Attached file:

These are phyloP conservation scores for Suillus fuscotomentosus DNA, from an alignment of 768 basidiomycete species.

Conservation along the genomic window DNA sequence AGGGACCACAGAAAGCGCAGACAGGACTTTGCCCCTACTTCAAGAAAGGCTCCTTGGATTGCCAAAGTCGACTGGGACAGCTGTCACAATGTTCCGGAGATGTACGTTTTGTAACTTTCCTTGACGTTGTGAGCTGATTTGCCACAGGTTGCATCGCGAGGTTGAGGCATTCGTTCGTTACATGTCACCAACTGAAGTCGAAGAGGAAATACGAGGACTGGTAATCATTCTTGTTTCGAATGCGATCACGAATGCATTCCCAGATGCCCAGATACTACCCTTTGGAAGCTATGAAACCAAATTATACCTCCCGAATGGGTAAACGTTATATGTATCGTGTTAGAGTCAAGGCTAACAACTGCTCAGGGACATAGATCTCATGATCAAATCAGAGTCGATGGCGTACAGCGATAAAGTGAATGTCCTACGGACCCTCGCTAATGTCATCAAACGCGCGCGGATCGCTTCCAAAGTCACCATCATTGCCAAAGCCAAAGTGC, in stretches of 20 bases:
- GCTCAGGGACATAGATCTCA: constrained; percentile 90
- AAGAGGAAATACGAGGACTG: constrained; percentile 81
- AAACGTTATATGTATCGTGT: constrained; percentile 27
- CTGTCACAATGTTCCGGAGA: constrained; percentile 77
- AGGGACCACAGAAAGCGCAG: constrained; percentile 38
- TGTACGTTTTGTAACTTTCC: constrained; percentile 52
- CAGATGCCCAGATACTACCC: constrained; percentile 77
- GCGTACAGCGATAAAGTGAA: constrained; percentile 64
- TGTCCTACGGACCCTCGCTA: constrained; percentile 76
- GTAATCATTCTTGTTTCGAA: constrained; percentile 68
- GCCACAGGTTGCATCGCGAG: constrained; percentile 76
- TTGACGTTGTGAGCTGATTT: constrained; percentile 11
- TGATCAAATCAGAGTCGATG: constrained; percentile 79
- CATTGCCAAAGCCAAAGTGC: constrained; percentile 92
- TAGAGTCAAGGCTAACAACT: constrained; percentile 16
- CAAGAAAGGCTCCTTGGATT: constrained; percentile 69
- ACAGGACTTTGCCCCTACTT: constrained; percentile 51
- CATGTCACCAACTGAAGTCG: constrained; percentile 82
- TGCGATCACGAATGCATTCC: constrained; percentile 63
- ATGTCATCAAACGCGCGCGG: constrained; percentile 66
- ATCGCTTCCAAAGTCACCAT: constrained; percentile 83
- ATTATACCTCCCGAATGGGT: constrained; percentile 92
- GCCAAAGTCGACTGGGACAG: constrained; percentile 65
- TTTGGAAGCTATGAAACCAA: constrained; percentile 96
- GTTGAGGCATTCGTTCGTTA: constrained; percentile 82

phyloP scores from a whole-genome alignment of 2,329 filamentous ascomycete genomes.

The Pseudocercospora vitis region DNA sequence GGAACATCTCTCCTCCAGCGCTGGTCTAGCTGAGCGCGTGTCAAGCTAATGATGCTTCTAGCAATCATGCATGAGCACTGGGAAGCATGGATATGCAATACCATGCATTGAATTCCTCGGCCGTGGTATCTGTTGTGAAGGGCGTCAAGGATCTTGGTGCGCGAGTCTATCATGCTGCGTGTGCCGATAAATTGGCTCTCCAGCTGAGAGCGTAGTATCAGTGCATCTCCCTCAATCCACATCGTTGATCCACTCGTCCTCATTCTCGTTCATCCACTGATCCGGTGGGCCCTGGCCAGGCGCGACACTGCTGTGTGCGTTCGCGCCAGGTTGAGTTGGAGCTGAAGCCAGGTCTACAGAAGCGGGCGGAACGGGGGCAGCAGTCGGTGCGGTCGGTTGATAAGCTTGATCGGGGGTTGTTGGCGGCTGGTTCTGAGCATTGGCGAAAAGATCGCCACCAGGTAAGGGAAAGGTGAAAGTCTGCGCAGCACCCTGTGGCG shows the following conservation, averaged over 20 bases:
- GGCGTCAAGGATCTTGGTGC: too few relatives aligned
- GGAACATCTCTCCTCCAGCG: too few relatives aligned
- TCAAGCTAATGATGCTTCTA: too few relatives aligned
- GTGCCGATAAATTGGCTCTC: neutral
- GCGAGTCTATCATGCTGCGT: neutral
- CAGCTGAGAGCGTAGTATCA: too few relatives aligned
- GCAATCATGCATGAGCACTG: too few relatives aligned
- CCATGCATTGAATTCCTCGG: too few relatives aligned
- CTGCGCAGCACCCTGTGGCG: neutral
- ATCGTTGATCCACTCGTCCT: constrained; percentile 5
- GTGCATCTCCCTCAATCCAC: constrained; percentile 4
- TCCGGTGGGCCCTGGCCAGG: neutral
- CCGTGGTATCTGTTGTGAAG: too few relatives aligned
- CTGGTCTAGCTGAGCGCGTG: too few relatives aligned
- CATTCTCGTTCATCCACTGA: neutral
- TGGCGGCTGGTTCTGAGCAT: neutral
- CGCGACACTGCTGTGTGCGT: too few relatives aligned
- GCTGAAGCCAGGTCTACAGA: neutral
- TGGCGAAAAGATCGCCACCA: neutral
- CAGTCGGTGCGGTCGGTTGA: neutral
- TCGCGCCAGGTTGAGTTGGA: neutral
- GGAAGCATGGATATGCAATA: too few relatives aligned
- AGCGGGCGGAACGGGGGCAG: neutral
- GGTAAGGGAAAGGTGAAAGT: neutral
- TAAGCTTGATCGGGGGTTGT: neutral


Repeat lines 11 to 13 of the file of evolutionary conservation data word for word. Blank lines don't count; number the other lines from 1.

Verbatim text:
- TGTCCTACGGACCCTCGCTA: constrained; percentile 76
- GTAATCATTCTTGTTTCGAA: constrained; percentile 68
- GCCACAGGTTGCATCGCGAG: constrained; percentile 76